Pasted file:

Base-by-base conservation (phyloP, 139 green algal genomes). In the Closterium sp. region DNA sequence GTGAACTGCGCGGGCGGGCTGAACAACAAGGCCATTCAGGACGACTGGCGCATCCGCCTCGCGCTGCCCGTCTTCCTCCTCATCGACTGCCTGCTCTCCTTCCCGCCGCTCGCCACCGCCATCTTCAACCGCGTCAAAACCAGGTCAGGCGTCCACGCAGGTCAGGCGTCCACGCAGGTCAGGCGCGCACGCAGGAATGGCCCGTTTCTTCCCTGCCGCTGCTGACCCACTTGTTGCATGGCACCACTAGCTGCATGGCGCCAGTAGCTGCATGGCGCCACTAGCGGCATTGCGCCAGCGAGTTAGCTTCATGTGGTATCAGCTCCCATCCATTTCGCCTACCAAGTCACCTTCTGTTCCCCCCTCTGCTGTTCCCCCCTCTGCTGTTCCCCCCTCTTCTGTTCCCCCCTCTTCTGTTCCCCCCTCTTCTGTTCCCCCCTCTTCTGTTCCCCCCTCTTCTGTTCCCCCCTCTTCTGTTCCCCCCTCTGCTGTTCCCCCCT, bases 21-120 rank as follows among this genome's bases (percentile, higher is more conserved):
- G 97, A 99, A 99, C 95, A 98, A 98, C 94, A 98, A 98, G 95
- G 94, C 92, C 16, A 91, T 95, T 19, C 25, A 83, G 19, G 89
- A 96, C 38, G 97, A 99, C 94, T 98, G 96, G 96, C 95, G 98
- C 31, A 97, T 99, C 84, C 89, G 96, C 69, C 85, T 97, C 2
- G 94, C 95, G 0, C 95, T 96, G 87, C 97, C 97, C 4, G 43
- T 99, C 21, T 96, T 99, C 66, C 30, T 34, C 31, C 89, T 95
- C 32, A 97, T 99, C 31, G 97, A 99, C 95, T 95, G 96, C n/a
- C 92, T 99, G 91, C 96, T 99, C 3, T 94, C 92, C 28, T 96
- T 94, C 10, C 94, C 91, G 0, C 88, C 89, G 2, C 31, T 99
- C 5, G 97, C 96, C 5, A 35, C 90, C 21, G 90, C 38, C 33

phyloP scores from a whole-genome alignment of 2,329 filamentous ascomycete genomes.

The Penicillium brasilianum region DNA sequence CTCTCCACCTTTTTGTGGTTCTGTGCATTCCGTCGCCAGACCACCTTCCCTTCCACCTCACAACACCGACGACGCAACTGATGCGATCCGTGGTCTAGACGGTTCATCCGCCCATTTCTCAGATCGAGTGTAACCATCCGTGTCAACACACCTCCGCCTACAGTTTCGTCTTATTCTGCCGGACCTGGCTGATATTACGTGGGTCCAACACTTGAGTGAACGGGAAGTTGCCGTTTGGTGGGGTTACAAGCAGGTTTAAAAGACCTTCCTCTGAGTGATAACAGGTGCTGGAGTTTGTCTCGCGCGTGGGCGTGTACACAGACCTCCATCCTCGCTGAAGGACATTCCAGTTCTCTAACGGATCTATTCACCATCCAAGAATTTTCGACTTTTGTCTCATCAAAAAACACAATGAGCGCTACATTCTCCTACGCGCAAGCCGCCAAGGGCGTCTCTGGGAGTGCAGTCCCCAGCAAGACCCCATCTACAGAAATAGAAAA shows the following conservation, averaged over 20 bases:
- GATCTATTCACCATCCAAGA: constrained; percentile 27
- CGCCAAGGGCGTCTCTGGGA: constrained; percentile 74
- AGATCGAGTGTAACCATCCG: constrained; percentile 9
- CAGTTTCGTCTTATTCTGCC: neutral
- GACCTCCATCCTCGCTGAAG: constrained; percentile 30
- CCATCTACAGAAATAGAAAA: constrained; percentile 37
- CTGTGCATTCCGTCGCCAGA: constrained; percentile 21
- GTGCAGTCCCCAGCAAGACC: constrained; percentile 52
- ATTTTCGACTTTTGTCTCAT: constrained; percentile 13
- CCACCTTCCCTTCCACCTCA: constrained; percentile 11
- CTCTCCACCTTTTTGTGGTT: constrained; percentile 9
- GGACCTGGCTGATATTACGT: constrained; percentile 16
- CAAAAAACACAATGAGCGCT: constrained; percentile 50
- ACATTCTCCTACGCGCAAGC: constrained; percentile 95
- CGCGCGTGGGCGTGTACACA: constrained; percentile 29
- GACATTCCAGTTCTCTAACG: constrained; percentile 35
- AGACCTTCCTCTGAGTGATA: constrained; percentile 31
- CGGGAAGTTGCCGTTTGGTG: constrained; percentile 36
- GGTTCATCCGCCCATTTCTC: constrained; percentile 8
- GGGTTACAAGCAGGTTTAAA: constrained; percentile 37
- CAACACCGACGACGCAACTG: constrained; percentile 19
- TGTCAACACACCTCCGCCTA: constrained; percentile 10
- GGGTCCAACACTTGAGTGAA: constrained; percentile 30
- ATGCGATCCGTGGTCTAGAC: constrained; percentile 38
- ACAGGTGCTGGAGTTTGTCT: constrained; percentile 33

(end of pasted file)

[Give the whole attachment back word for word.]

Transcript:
Base-by-base conservation (phyloP, 139 green algal genomes). In the Closterium sp. region DNA sequence GTGAACTGCGCGGGCGGGCTGAACAACAAGGCCATTCAGGACGACTGGCGCATCCGCCTCGCGCTGCCCGTCTTCCTCCTCATCGACTGCCTGCTCTCCTTCCCGCCGCTCGCCACCGCCATCTTCAACCGCGTCAAAACCAGGTCAGGCGTCCACGCAGGTCAGGCGTCCACGCAGGTCAGGCGCGCACGCAGGAATGGCCCGTTTCTTCCCTGCCGCTGCTGACCCACTTGTTGCATGGCACCACTAGCTGCATGGCGCCAGTAGCTGCATGGCGCCACTAGCGGCATTGCGCCAGCGAGTTAGCTTCATGTGGTATCAGCTCCCATCCATTTCGCCTACCAAGTCACCTTCTGTTCCCCCCTCTGCTGTTCCCCCCTCTGCTGTTCCCCCCTCTTCTGTTCCCCCCTCTTCTGTTCCCCCCTCTTCTGTTCCCCCCTCTTCTGTTCCCCCCTCTTCTGTTCCCCCCTCTTCTGTTCCCCCCTCTGCTGTTCCCCCCT, bases 21-120 rank as follows among this genome's bases (percentile, higher is more conserved):
- G 97, A 99, A 99, C 95, A 98, A 98, C 94, A 98, A 98, G 95
- G 94, C 92, C 16, A 91, T 95, T 19, C 25, A 83, G 19, G 89
- A 96, C 38, G 97, A 99, C 94, T 98, G 96, G 96, C 95, G 98
- C 31, A 97, T 99, C 84, C 89, G 96, C 69, C 85, T 97, C 2
- G 94, C 95, G 0, C 95, T 96, G 87, C 97, C 97, C 4, G 43
- T 99, C 21, T 96, T 99, C 66, C 30, T 34, C 31, C 89, T 95
- C 32, A 97, T 99, C 31, G 97, A 99, C 95, T 95, G 96, C n/a
- C 92, T 99, G 91, C 96, T 99, C 3, T 94, C 92, C 28, T 96
- T 94, C 10, C 94, C 91, G 0, C 88, C 89, G 2, C 31, T 99
- C 5, G 97, C 96, C 5, A 35, C 90, C 21, G 90, C 38, C 33

phyloP scores from a whole-genome alignment of 2,329 filamentous ascomycete genomes.

The Penicillium brasilianum region DNA sequence CTCTCCACCTTTTTGTGGTTCTGTGCATTCCGTCGCCAGACCACCTTCCCTTCCACCTCACAACACCGACGACGCAACTGATGCGATCCGTGGTCTAGACGGTTCATCCGCCCATTTCTCAGATCGAGTGTAACCATCCGTGTCAACACACCTCCGCCTACAGTTTCGTCTTATTCTGCCGGACCTGGCTGATATTACGTGGGTCCAACACTTGAGTGAACGGGAAGTTGCCGTTTGGTGGGGTTACAAGCAGGTTTAAAAGACCTTCCTCTGAGTGATAACAGGTGCTGGAGTTTGTCTCGCGCGTGGGCGTGTACACAGACCTCCATCCTCGCTGAAGGACATTCCAGTTCTCTAACGGATCTATTCACCATCCAAGAATTTTCGACTTTTGTCTCATCAAAAAACACAATGAGCGCTACATTCTCCTACGCGCAAGCCGCCAAGGGCGTCTCTGGGAGTGCAGTCCCCAGCAAGACCCCATCTACAGAAATAGAAAA shows the following conservation, averaged over 20 bases:
- GATCTATTCACCATCCAAGA: constrained; percentile 27
- CGCCAAGGGCGTCTCTGGGA: constrained; percentile 74
- AGATCGAGTGTAACCATCCG: constrained; percentile 9
- CAGTTTCGTCTTATTCTGCC: neutral
- GACCTCCATCCTCGCTGAAG: constrained; percentile 30
- CCATCTACAGAAATAGAAAA: constrained; percentile 37
- CTGTGCATTCCGTCGCCAGA: constrained; percentile 21
- GTGCAGTCCCCAGCAAGACC: constrained; percentile 52
- ATTTTCGACTTTTGTCTCAT: constrained; percentile 13
- CCACCTTCCCTTCCACCTCA: constrained; percentile 11
- CTCTCCACCTTTTTGTGGTT: constrained; percentile 9
- GGACCTGGCTGATATTACGT: constrained; percentile 16
- CAAAAAACACAATGAGCGCT: constrained; percentile 50
- ACATTCTCCTACGCGCAAGC: constrained; percentile 95
- CGCGCGTGGGCGTGTACACA: constrained; percentile 29
- GACATTCCAGTTCTCTAACG: constrained; percentile 35
- AGACCTTCCTCTGAGTGATA: constrained; percentile 31
- CGGGAAGTTGCCGTTTGGTG: constrained; percentile 36
- GGTTCATCCGCCCATTTCTC: constrained; percentile 8
- GGGTTACAAGCAGGTTTAAA: constrained; percentile 37
- CAACACCGACGACGCAACTG: constrained; percentile 19
- TGTCAACACACCTCCGCCTA: constrained; percentile 10
- GGGTCCAACACTTGAGTGAA: constrained; percentile 30
- ATGCGATCCGTGGTCTAGAC: constrained; percentile 38
- ACAGGTGCTGGAGTTTGTCT: constrained; percentile 33